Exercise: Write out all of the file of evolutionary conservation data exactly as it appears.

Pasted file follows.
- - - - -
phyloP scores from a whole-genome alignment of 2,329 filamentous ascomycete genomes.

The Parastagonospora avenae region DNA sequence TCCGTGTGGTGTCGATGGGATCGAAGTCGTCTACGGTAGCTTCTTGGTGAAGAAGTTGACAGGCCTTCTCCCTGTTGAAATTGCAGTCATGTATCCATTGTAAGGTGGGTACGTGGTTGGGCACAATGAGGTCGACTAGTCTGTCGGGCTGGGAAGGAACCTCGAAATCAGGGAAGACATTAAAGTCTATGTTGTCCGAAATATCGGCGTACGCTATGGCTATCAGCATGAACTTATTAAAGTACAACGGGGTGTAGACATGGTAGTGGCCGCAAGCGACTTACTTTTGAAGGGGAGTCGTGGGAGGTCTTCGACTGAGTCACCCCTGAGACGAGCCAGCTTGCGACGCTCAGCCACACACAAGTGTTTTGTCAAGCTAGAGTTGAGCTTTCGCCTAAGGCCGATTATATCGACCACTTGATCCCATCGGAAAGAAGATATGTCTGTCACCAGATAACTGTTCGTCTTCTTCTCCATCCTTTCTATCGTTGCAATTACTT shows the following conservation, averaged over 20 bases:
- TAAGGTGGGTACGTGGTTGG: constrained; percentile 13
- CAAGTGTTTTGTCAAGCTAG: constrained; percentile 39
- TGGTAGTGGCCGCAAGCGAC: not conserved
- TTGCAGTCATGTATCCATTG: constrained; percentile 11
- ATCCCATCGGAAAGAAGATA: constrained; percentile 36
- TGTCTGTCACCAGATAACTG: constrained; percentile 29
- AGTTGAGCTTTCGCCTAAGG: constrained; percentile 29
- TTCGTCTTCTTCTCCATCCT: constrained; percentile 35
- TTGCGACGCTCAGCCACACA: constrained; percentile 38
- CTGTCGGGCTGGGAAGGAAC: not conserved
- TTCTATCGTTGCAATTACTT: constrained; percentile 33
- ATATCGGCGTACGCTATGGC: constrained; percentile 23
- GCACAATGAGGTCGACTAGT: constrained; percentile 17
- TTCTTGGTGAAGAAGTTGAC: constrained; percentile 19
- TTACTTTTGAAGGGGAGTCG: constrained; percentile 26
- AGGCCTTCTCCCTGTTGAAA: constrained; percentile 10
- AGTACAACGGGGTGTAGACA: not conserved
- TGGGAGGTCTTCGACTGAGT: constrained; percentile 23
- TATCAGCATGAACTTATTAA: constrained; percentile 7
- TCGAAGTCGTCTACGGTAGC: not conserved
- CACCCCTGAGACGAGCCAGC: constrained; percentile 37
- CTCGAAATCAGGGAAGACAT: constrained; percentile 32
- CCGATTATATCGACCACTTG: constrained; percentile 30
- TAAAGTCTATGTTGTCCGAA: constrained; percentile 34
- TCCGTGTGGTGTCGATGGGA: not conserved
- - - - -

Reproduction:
phyloP scores from a whole-genome alignment of 2,329 filamentous ascomycete genomes.

The Parastagonospora avenae region DNA sequence TCCGTGTGGTGTCGATGGGATCGAAGTCGTCTACGGTAGCTTCTTGGTGAAGAAGTTGACAGGCCTTCTCCCTGTTGAAATTGCAGTCATGTATCCATTGTAAGGTGGGTACGTGGTTGGGCACAATGAGGTCGACTAGTCTGTCGGGCTGGGAAGGAACCTCGAAATCAGGGAAGACATTAAAGTCTATGTTGTCCGAAATATCGGCGTACGCTATGGCTATCAGCATGAACTTATTAAAGTACAACGGGGTGTAGACATGGTAGTGGCCGCAAGCGACTTACTTTTGAAGGGGAGTCGTGGGAGGTCTTCGACTGAGTCACCCCTGAGACGAGCCAGCTTGCGACGCTCAGCCACACACAAGTGTTTTGTCAAGCTAGAGTTGAGCTTTCGCCTAAGGCCGATTATATCGACCACTTGATCCCATCGGAAAGAAGATATGTCTGTCACCAGATAACTGTTCGTCTTCTTCTCCATCCTTTCTATCGTTGCAATTACTT shows the following conservation, averaged over 20 bases:
- TAAGGTGGGTACGTGGTTGG: constrained; percentile 13
- CAAGTGTTTTGTCAAGCTAG: constrained; percentile 39
- TGGTAGTGGCCGCAAGCGAC: not conserved
- TTGCAGTCATGTATCCATTG: constrained; percentile 11
- ATCCCATCGGAAAGAAGATA: constrained; percentile 36
- TGTCTGTCACCAGATAACTG: constrained; percentile 29
- AGTTGAGCTTTCGCCTAAGG: constrained; percentile 29
- TTCGTCTTCTTCTCCATCCT: constrained; percentile 35
- TTGCGACGCTCAGCCACACA: constrained; percentile 38
- CTGTCGGGCTGGGAAGGAAC: not conserved
- TTCTATCGTTGCAATTACTT: constrained; percentile 33
- ATATCGGCGTACGCTATGGC: constrained; percentile 23
- GCACAATGAGGTCGACTAGT: constrained; percentile 17
- TTCTTGGTGAAGAAGTTGAC: constrained; percentile 19
- TTACTTTTGAAGGGGAGTCG: constrained; percentile 26
- AGGCCTTCTCCCTGTTGAAA: constrained; percentile 10
- AGTACAACGGGGTGTAGACA: not conserved
- TGGGAGGTCTTCGACTGAGT: constrained; percentile 23
- TATCAGCATGAACTTATTAA: constrained; percentile 7
- TCGAAGTCGTCTACGGTAGC: not conserved
- CACCCCTGAGACGAGCCAGC: constrained; percentile 37
- CTCGAAATCAGGGAAGACAT: constrained; percentile 32
- CCGATTATATCGACCACTTG: constrained; percentile 30
- TAAAGTCTATGTTGTCCGAA: constrained; percentile 34
- TCCGTGTGGTGTCGATGGGA: not conserved